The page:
Date of Award

Spring 5-2020

Document Type

Thesis

Degree Name

Master of Arts (MA)

Department

History

First Advisor

Elaine Thompson

Abstract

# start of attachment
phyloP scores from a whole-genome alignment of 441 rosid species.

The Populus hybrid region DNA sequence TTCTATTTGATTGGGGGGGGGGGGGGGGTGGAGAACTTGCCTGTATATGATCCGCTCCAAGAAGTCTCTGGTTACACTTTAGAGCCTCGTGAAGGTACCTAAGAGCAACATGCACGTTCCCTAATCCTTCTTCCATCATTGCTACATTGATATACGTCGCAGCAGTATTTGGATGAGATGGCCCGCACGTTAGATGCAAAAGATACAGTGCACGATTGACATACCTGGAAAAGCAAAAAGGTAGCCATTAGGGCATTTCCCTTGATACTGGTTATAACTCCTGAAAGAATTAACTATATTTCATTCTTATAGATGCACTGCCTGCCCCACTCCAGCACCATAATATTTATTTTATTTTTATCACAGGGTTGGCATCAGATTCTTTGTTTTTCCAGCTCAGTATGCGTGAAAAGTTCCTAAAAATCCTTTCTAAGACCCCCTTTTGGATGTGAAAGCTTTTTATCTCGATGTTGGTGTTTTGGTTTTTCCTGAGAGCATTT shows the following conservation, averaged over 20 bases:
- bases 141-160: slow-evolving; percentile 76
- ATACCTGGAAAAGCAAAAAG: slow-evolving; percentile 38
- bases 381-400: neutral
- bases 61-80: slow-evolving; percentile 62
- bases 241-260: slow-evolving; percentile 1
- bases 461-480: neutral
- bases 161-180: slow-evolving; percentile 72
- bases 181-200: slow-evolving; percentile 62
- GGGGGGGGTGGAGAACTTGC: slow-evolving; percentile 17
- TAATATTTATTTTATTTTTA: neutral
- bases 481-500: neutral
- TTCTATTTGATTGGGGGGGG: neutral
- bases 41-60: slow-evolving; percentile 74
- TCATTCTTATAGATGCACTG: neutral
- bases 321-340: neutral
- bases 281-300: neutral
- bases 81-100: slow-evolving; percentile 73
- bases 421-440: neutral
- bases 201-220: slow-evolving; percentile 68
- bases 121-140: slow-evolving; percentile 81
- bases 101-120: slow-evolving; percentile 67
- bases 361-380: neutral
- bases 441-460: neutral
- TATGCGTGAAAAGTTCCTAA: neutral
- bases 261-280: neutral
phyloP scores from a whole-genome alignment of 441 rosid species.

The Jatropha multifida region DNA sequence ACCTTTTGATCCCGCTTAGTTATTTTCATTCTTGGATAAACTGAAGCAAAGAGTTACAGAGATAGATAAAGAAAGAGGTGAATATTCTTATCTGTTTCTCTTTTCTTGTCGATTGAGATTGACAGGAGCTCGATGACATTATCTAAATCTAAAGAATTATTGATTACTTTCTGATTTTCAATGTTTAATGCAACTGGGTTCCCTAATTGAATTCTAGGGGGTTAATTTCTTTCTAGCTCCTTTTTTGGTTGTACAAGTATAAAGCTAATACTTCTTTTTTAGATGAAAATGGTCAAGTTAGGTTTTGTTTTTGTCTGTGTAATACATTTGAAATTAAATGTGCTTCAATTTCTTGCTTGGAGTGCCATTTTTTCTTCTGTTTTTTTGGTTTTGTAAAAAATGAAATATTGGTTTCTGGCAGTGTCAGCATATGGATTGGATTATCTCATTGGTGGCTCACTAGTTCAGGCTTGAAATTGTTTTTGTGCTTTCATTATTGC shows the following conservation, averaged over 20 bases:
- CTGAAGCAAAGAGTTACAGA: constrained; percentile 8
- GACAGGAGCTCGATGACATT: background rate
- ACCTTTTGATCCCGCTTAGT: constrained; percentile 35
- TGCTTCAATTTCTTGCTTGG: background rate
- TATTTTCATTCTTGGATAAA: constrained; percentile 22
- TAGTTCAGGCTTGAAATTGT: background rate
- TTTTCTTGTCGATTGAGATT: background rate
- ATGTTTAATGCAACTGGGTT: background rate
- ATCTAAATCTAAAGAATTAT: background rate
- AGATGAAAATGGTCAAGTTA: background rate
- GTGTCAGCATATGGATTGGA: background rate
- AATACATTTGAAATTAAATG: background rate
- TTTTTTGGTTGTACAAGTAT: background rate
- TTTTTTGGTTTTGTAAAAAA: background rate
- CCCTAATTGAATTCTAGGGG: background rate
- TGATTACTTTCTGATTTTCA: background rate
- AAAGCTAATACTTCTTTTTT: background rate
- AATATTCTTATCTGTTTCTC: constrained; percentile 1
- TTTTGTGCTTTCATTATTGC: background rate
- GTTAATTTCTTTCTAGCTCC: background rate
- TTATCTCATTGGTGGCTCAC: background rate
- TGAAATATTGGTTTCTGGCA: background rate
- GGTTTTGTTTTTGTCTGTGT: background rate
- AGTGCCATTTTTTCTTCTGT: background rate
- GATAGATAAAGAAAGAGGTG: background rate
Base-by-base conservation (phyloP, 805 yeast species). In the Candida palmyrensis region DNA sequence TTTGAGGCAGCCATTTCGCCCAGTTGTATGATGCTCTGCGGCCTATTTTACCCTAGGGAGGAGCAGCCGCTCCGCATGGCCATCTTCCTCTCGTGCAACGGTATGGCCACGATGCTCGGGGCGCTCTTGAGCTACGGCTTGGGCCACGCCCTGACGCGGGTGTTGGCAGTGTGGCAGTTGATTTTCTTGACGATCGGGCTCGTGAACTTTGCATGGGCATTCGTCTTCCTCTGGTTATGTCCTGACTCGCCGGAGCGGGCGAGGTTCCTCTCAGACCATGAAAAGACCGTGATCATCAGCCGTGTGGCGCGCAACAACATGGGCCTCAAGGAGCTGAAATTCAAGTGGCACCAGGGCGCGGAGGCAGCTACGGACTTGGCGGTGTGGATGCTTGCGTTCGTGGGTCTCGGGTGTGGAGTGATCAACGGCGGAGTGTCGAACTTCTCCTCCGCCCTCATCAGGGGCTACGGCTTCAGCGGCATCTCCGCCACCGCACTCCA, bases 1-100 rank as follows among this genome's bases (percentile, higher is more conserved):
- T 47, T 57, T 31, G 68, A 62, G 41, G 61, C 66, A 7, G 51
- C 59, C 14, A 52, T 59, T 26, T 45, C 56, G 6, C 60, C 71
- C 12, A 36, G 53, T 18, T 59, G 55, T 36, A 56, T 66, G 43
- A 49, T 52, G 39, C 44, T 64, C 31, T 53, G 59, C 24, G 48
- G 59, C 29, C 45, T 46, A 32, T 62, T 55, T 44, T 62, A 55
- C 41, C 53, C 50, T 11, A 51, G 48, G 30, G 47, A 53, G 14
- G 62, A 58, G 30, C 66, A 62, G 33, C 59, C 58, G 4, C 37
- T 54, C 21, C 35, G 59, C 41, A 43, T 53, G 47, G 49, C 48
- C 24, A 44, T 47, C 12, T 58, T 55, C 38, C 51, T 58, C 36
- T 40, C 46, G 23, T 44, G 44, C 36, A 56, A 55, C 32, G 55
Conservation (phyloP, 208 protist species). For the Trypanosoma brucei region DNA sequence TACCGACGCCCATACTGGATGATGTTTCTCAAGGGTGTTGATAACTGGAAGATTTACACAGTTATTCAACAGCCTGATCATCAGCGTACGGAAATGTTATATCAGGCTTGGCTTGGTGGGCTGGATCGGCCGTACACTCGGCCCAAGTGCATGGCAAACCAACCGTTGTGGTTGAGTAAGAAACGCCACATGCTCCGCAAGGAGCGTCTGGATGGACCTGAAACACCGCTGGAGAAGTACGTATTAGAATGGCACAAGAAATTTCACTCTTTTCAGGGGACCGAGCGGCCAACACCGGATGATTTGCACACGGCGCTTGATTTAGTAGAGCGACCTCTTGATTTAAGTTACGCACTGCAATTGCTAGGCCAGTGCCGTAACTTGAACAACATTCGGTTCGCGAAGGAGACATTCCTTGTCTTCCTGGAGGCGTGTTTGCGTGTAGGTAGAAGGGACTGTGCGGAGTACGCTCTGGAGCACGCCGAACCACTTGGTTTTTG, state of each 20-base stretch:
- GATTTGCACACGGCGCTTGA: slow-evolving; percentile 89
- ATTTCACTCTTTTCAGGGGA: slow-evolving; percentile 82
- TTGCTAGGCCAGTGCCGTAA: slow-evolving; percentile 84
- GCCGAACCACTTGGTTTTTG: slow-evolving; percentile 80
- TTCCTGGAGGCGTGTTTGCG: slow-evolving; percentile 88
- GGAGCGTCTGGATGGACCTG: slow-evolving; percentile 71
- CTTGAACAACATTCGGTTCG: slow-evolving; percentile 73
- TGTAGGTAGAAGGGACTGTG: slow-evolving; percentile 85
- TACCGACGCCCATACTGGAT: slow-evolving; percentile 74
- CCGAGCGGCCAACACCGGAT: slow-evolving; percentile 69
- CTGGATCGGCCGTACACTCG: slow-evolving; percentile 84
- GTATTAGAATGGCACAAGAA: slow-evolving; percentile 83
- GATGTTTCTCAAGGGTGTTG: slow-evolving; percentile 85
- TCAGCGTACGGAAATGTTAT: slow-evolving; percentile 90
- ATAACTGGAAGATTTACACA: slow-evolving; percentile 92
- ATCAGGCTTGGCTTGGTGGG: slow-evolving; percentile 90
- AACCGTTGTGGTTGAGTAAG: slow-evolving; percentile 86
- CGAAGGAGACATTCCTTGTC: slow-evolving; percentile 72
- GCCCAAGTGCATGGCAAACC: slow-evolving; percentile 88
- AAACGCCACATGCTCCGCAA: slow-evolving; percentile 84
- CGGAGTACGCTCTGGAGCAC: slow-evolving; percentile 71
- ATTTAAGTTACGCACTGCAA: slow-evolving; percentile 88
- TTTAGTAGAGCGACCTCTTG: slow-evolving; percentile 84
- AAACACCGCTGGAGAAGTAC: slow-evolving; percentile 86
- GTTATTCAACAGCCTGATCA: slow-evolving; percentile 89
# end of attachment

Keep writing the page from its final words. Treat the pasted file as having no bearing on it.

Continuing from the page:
Two rival sets of law, canon and common, warred for supremacy in England from 1170-1535. Just as with any battle, casualties followed. Where Becket and Henry II fought the first battle in this clash of legal systems, More and Henry VIII would end it. The deaths of Thomas Becket in the twelfth century and Thomas More in the sixteenth century bear a striking resemblance, but while this superficially indicates a consistency of outcome, it also probes further into a consistency of conditions which made such an outcome likely. The difference between common and canon law, and the feud born therein, was not due to the choice characteristics of any individual canonist or common lawyer. It was, rather, born from the very nature of each set of law and the subset of rival principles each employed. This thesis coordinates both the political and principled understandings of each martyrdom as to construct a more holistic account of common law’s ascendance and dominance over canon law from 1170-1535. Frederick Maitland and Frederick Pollock’s “enemy theory,” the idea that there were lasting conflicts between the church and state in England, is relevant for this discussion, but it has fallen prey to insightful critiques by David J. Seipp. Therefore, before the “enemy theory” can be used, it must be resuscitated and altered. The Becket controversy of the twelfth century begins the process of the enemy theory’s revival through a demonstration that, despite the deep friendship Becket and Henry enjoyed, the two still quarreled as both became increasingly entrenched by their adherence to their own separating principles. Thomas More, likewise, concludes this process of revival through a demonstration of his commitment to the common law insofar as he was not yet called to choose between them. Once Henry VIII moved to consolidate the spiritual and temporal powers and place himself as the arbiter of theology of the Church of England, More recused himself to silence; he argued that he could not profess two rival principles concurrently. The revival of this theory of quarrel will therefore go into great detail of the personal characteristics of the important figures involved to demonstrate how, even in spite of the fellowship each enjoyed, the underlying tension of principles remained.

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